Dawson student expelled for exposing software security flaw

Shawn Knight

Posts: 13,084   +131
Staff member
A student from Montreal Dawson College has been expelled from the school with failing grades after exposing a security flaw in a computer system used by a number of Quebec general and vocational colleges. The “sloppy code” found by Ahmed...

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Kezhen Gao

Posts: 30   +32
Well Skytech did offer him scholarship to finish his diploma in the private sector and also offered him a part time job within the company.


I don't buy his version of events at all, how come everyone always seems to instantly be on the "victim's" side before the even know if said story is true? Advice: don't.


Ahmed Al-Khabaz could had sold the security flaw to hackers for a lot of money and kept quiet about it. Instead, he gave the information about the security flaw to the company freely, and everyone has treated him as a criminal for it.

How about punishing the software company for failing to secure their code? But of course that isn't a crime under law to build sloppy code. So, why should reporting security flaws be a crime, unless you want to support sloppy code in the first place to be rewarded for doing so.

Whoever prevents people from reviewing code, has something to hide. Only open source code is honest, and should be the only code worth trusting. When proprietary code (hidden code) is used, you already will get this results with security flaws in them.

Telling everyone it is illegal to review code, is just insanity, crazy, knowing that is like blind faith, to believe in something you know nothing about. Proprietary code is nothing more than obscurity in design, and should never be accepted as reviewed code, proven secure and safe.

If anyone was to insert a backdoor in software, it would be in proprietary code. Give Ahmed Al-Khabaz a break, he isn't the criminal for EXPOSING the truth. His actions were of a good person, to warn others about the security flaw.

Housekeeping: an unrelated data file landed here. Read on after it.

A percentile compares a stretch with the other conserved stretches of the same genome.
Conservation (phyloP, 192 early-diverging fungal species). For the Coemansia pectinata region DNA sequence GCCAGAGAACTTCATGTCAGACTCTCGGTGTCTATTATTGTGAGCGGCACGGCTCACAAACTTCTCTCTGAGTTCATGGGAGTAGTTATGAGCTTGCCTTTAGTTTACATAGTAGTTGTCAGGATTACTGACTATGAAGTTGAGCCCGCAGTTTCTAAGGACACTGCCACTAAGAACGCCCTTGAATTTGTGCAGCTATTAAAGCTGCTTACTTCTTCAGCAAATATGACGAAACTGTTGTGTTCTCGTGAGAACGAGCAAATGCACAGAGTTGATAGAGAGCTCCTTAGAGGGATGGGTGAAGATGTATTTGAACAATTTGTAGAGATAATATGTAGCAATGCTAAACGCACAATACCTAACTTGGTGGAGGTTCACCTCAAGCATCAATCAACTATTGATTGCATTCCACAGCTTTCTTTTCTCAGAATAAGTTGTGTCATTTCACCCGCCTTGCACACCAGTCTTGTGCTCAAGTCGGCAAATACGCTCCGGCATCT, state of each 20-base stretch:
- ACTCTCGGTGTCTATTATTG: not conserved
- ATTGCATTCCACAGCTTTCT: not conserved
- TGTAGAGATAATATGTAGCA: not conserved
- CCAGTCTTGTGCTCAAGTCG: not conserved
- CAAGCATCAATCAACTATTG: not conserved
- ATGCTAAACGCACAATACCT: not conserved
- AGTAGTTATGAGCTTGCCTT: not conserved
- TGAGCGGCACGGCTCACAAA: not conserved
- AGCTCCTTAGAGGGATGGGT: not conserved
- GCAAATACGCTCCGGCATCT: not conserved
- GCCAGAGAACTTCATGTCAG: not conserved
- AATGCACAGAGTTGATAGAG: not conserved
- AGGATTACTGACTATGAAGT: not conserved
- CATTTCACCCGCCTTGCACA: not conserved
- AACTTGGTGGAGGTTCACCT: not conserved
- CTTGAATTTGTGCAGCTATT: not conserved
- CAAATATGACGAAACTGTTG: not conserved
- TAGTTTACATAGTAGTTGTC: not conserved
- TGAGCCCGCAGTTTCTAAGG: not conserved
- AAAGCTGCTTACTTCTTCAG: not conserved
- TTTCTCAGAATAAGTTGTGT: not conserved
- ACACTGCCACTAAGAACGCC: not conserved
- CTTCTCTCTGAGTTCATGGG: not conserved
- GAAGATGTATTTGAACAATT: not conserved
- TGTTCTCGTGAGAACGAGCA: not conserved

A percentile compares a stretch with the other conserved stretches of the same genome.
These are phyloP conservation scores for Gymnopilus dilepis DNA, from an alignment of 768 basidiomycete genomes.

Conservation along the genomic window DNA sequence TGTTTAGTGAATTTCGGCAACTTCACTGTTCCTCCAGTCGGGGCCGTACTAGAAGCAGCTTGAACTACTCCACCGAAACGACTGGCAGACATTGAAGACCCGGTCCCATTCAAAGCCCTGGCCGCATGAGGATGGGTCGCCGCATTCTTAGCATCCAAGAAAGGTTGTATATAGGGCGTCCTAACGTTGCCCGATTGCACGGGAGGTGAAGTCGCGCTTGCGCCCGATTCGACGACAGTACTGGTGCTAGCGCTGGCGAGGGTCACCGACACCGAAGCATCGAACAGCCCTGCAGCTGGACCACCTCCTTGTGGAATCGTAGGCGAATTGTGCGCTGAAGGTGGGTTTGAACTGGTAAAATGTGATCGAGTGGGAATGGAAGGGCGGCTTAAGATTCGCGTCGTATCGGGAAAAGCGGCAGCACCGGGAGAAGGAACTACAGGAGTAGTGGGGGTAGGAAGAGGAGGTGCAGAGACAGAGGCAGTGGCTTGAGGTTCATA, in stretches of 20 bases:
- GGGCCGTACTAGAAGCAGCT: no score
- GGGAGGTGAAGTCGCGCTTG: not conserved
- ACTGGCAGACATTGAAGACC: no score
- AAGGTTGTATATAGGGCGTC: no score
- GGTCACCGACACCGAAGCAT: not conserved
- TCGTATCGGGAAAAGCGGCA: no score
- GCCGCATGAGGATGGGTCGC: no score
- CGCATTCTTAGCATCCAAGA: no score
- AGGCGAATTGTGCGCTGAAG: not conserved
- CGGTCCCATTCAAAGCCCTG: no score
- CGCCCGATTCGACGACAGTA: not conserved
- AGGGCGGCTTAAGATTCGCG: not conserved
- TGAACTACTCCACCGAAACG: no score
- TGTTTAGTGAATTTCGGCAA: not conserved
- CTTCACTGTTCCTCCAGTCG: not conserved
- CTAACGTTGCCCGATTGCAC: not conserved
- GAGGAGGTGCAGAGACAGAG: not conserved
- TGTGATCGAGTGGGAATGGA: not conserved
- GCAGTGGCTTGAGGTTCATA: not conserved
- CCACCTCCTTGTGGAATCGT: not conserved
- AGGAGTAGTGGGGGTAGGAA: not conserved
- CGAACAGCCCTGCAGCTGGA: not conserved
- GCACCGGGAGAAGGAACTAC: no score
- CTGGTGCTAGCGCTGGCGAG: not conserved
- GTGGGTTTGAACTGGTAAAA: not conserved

The software company and school should had acted to resolve the security flaw, not to punish the messenger who spoke the truth. But, we all know why this happens, because of financial gain, the money involved. As clearly, nobody praised Ahmed Al-Khabaz for doing the right thing.

He deserves better than this treatment upon him. He isn't the advisory, the enemy, his actions are examples for all of us to follow, by seeking out the truth.
Well, it's not exactly a new story, and so far, Skytech, and the school itself have chosen not to reply to any media question or inquiry.
So the only information we have is based on the victem here.
And as he did say there was threat of police action from the Skytech president.
Who in an intereview did confirm that he did say police action would be taken, but he didn't mean it as a threat(Back pedaling, just because I said, I'll kill you, didn't mean I'll really kill you)
So until the other side come out with a statement or official source, the student and the student council and body that is petitioning for him to be reinstated is taken as fact.
Interesting, Skytech(Company in question) gave the student a test account to a test server to test things, without any prior word against him using a common security scanner to scan for vulnaribity
Which he then used to see if the vulnerbility he discovered still exist.

Interviewer: ?But did you tell them ahead of time that you were going to run this software??

Ahmed: ?Well, I thought it was pretty obvious, from my point of view; they gave me the test account, and, uh, it was made for testing purposes.?

So, this company gave the kid an account on their test server (he says he only ran the pentest software on their test server), and they come back and yell at him?


Posts: 12,696   +6,056
I know its off-topic but;
I wonder if these professors that kicked this kid out of college, play violent video games.

For those of you who know about the other topic, you may find a little humor in this comment.